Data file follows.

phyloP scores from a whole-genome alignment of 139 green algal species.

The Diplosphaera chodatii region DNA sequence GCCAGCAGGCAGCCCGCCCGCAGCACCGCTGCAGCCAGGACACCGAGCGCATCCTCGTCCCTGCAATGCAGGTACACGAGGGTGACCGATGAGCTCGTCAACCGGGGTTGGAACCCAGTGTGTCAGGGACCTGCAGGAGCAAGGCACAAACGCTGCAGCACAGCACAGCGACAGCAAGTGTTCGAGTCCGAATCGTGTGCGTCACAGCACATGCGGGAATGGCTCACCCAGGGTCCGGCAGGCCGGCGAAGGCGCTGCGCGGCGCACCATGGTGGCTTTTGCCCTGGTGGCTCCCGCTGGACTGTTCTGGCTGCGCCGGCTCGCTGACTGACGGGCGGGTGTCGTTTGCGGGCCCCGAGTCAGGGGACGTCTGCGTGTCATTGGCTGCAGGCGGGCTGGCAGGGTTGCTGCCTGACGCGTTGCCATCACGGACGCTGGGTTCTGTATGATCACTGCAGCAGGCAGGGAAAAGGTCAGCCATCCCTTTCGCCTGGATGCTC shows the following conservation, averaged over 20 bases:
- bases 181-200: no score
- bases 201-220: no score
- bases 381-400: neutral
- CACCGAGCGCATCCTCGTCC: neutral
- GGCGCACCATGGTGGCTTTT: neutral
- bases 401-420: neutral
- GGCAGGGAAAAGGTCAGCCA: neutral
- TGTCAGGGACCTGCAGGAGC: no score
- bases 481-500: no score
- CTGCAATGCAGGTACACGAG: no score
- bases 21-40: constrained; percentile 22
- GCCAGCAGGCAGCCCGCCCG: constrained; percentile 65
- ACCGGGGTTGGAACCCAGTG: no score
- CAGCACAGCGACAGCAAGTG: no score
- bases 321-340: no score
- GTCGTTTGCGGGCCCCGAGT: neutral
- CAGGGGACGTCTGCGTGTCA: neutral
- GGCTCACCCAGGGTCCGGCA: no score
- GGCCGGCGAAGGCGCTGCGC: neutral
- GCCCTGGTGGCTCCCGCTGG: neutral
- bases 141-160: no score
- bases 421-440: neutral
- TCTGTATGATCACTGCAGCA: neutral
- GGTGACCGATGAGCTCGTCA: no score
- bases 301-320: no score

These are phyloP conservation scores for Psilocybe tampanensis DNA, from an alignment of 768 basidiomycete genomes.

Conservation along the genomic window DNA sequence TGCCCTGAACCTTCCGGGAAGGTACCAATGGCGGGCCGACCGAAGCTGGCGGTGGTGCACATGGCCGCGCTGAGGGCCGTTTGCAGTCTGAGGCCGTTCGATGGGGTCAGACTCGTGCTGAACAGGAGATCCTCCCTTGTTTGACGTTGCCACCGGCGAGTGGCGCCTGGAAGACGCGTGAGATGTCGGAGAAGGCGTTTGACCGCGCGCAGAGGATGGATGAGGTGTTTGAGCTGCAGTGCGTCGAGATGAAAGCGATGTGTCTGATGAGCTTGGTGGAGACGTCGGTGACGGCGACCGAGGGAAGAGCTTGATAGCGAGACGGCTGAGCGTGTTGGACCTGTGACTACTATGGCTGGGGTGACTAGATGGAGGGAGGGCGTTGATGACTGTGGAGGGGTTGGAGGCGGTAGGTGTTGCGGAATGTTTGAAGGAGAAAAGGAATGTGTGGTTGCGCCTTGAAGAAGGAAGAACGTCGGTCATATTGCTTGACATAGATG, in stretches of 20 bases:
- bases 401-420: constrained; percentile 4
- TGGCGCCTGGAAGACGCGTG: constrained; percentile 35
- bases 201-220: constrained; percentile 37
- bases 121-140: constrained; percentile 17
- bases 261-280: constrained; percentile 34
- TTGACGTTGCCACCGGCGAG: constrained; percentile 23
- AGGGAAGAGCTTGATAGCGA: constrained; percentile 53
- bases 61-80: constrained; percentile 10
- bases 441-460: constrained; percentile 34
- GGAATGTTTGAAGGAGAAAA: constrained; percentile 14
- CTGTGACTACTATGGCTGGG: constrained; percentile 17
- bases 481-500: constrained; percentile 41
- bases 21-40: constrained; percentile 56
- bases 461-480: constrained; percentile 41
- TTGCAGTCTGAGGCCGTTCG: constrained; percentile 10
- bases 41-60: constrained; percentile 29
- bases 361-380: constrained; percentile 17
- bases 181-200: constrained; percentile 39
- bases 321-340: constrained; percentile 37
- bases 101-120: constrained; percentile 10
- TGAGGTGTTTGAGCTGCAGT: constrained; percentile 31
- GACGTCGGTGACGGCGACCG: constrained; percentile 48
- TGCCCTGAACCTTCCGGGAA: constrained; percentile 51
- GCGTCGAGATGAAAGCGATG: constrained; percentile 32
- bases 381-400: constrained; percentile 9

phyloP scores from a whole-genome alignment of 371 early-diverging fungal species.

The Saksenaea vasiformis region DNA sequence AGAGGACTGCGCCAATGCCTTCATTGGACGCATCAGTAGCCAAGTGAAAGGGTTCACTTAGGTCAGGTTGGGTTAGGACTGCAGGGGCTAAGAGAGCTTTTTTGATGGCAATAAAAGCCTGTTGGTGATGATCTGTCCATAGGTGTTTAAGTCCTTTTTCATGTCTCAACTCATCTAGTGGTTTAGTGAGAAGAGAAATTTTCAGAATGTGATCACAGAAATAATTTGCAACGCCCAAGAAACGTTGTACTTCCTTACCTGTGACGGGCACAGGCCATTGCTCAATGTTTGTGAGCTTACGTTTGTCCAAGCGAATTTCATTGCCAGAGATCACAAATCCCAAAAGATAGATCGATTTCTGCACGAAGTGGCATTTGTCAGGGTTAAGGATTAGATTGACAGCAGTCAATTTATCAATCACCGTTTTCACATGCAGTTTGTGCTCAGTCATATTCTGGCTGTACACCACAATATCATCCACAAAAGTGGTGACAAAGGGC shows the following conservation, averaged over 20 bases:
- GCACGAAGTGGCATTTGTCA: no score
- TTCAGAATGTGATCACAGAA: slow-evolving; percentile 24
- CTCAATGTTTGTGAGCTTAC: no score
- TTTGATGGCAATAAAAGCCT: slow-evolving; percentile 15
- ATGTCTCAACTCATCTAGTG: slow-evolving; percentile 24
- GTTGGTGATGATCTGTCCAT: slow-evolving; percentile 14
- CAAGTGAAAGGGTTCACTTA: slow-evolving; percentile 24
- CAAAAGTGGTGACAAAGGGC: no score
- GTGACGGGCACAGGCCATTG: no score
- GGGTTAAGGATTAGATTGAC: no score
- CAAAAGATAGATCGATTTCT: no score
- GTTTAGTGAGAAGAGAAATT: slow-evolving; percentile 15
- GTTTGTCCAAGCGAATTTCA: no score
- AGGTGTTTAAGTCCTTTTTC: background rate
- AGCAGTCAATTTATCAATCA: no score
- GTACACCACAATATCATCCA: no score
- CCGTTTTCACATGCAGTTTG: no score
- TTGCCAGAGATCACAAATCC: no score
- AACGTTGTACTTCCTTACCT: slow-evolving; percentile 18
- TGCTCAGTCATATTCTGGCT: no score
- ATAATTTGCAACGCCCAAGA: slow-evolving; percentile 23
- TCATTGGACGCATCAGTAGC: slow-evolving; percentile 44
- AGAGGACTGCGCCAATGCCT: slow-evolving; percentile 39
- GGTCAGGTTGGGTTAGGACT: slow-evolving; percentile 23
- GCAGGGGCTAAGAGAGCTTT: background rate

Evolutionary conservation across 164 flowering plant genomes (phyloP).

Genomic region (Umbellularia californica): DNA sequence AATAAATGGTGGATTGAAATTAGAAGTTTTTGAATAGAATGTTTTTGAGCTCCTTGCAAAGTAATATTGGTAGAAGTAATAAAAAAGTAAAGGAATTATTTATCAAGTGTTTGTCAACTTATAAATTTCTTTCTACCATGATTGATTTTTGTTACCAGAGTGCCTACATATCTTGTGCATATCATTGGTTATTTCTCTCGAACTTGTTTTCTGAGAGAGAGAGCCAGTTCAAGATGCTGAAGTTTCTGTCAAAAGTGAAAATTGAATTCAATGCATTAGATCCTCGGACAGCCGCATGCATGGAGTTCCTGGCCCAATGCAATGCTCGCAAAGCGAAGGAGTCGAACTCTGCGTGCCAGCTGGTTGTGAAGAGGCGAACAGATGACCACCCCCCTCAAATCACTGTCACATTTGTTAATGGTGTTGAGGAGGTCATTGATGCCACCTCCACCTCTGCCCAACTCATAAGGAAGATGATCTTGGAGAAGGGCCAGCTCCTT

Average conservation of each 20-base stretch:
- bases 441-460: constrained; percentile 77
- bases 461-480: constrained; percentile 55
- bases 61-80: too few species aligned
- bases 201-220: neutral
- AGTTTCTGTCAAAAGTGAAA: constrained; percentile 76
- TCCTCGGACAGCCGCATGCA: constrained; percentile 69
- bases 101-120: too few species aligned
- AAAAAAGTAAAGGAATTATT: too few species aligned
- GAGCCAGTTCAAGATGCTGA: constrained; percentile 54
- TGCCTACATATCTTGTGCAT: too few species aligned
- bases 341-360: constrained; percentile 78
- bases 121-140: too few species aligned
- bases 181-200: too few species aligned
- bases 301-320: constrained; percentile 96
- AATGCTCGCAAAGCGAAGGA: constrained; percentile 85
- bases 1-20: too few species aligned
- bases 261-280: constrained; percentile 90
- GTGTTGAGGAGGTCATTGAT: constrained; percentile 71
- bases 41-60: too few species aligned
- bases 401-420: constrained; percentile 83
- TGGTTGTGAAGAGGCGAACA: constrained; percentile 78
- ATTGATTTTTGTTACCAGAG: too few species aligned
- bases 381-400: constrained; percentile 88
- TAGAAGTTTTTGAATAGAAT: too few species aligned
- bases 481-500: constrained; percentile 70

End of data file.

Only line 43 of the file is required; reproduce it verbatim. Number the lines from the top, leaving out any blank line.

- bases 461-480: constrained; percentile 41